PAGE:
This is a great city to walk around: flat and logical! So off I went this morning – to get the SIM card put into my ipad! And now it works – as does the keyboard! The phone is still a problem! Just lucky I don’t need to make calls! My need for the technology – my absolute dependance on it – is a bit of a surprise to me. Makes me realise how much I take it for granted, and how lucky I am that I have these tools at my fingertips (literally, and metaphorically). It makes me think about those great grandparents, and the Sisters of Mercy, who left this place in the nineteenth century, cut off from family, friends and the places they were familiar with. When I think about it, the similarity of cultures that we now enjoy globally – in the technologies we have, the brands, the global systems – things are very similar across the western world at least. But in the past, the cultural shift from Ireland to Australia, as well as the journey itself, was monumental.
This afternoon we began our pilgrimage! 35 people who are associated with Mercy facilities – hospitals, schools, aged care, community care, disability services – have come together in this place to learn, celebrate and connect ourselves to the Mercy story. A pilgrimage is a journey – but itt is more than beig a tourist. A pilgrim, in religious terms is one who is seeaching – listening for the direction to take, filled with a sense of purpose yet open to where the path will lead, open to the experiences, the surprises that enfold along the way. A pilgrimage teaches us, inspires us and motivates us.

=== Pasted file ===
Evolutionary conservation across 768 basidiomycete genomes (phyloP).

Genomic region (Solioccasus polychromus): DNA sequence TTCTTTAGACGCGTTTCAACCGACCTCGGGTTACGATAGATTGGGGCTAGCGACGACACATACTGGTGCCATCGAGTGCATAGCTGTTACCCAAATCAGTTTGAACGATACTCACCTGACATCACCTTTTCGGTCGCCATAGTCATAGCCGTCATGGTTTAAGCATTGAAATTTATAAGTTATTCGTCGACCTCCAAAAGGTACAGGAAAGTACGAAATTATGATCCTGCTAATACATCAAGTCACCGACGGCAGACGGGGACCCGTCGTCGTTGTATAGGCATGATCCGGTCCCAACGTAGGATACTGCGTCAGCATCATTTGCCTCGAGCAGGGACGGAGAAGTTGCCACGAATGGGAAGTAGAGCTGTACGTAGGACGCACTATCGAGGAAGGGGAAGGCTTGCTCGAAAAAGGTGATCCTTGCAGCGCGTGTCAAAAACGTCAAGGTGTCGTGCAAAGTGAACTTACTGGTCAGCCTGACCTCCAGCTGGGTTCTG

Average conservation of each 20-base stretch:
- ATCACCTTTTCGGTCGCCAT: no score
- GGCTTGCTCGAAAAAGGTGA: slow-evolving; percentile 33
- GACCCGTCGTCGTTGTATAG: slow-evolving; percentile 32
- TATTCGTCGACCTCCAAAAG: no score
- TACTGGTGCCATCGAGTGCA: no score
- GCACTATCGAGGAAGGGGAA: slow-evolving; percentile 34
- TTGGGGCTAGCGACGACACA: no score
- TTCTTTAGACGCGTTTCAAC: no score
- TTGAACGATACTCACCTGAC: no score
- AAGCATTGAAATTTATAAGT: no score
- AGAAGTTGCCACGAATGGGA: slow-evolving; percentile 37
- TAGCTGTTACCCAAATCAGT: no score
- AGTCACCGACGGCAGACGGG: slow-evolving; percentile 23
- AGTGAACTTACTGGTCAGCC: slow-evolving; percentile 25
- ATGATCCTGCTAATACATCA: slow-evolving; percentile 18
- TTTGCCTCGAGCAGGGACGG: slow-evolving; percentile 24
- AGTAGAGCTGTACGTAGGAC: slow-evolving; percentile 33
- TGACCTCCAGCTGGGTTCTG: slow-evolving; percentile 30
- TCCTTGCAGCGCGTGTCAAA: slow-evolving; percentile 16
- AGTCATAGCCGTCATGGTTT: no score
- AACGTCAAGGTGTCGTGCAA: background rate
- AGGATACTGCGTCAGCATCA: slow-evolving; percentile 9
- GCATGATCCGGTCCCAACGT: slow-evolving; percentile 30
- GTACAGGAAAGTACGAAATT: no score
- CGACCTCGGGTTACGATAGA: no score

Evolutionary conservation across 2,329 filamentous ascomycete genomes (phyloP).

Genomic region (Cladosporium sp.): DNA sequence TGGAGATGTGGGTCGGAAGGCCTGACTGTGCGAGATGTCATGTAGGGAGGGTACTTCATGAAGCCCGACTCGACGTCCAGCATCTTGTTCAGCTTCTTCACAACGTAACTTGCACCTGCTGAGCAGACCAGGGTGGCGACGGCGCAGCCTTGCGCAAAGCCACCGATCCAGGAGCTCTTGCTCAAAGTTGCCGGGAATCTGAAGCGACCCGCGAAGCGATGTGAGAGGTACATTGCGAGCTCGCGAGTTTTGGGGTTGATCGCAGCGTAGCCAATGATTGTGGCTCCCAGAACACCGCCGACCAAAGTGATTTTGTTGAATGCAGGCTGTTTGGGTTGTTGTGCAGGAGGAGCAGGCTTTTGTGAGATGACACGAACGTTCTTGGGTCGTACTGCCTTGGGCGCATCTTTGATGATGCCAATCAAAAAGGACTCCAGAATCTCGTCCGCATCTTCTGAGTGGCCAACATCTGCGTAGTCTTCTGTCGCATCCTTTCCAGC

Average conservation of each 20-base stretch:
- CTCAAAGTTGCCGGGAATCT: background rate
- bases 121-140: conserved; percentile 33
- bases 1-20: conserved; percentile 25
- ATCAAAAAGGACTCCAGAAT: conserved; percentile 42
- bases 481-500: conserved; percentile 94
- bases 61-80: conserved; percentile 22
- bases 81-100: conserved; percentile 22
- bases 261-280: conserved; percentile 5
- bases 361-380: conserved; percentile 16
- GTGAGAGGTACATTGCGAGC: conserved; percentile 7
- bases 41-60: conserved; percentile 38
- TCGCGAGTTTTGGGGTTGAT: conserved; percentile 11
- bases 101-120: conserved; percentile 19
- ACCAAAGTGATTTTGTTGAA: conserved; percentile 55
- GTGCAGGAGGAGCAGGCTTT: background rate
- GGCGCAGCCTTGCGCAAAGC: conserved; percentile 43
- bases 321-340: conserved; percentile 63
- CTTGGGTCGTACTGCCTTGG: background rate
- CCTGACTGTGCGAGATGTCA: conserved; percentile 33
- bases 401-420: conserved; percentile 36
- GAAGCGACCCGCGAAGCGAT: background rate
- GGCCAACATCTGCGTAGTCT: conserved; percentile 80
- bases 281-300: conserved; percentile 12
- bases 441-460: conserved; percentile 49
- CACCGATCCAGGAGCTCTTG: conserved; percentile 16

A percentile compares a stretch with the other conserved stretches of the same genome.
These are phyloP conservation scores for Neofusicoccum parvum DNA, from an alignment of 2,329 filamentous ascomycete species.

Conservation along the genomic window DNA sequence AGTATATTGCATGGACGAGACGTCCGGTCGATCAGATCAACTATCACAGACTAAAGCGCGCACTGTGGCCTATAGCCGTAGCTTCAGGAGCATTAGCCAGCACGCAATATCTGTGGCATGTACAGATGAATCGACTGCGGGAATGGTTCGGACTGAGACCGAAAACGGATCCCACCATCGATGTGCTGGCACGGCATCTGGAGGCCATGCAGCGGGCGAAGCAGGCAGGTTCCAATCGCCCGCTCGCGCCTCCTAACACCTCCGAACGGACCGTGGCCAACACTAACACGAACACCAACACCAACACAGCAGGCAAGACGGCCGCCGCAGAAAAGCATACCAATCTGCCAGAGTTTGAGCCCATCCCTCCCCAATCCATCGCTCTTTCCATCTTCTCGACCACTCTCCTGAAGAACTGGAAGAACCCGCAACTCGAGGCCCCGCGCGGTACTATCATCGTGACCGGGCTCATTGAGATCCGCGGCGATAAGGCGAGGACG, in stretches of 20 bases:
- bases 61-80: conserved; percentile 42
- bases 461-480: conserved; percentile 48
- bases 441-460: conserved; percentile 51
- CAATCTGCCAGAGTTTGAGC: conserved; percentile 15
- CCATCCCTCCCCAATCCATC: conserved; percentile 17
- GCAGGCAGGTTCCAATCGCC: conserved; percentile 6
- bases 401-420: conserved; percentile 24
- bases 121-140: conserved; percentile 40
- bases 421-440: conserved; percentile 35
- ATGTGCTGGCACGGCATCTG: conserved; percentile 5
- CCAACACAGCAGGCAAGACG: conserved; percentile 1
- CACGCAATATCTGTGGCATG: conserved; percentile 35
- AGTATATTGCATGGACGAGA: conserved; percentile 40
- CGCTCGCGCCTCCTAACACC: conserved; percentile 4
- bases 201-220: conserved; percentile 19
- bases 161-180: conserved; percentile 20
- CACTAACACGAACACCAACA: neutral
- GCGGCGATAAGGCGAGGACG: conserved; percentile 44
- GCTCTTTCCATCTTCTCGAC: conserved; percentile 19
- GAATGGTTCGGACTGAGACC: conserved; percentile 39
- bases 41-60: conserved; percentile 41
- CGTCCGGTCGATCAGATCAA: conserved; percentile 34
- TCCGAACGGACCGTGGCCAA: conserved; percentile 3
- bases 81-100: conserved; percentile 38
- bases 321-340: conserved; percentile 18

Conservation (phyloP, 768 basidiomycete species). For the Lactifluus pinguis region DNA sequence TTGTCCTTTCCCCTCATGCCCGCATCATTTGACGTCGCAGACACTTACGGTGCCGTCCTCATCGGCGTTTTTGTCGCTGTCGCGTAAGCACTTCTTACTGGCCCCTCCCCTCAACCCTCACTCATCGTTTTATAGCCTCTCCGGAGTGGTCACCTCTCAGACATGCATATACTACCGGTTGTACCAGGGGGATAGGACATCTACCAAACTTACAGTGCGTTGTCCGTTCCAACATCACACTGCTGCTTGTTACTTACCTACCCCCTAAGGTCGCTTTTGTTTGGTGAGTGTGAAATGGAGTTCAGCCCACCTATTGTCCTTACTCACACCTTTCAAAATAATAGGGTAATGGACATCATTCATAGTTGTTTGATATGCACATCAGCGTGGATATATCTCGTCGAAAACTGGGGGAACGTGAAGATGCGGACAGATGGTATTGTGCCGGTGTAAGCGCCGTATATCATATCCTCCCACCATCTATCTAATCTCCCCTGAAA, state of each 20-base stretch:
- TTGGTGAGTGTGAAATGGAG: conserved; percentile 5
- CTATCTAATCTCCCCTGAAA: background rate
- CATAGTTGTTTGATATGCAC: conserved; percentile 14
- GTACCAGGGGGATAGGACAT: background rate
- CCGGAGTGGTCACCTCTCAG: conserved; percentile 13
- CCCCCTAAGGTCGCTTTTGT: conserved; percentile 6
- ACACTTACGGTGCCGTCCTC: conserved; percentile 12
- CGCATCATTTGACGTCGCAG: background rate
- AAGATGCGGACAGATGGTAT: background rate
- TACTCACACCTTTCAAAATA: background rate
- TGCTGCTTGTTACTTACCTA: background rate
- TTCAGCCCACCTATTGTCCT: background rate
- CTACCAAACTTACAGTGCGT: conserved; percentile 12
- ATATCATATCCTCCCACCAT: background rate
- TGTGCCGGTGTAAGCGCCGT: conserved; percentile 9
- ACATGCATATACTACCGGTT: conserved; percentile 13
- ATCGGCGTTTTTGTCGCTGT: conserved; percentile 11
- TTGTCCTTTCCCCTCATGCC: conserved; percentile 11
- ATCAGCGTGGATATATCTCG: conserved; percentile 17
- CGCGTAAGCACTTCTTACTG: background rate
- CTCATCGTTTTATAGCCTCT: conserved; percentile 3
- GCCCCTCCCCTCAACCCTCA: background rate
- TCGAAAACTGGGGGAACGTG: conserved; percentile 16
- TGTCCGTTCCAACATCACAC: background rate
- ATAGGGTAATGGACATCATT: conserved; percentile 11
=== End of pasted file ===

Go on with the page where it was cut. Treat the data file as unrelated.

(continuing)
The pilgrimage to Mercy International is a journey to the beginnings of the Sisters of Mercy – to the source of the motivation, the impetus which drove these women in the early nineteenth century, to listen to the heartbreak of the poor and disadvantaged, and offer them comfort, to suppport them and advocate for them. These women then responded to the needs of those in the Amercias and in Australia – those whose plight was perhaps even more desperate than those in Ireland.
The legacy of these women is today a group of hospitals, aged care facilities and other ministries still striving to care for those in need of care. We are here to learn, and to imbibe some of the spirit, the faith and the hope that drove those women.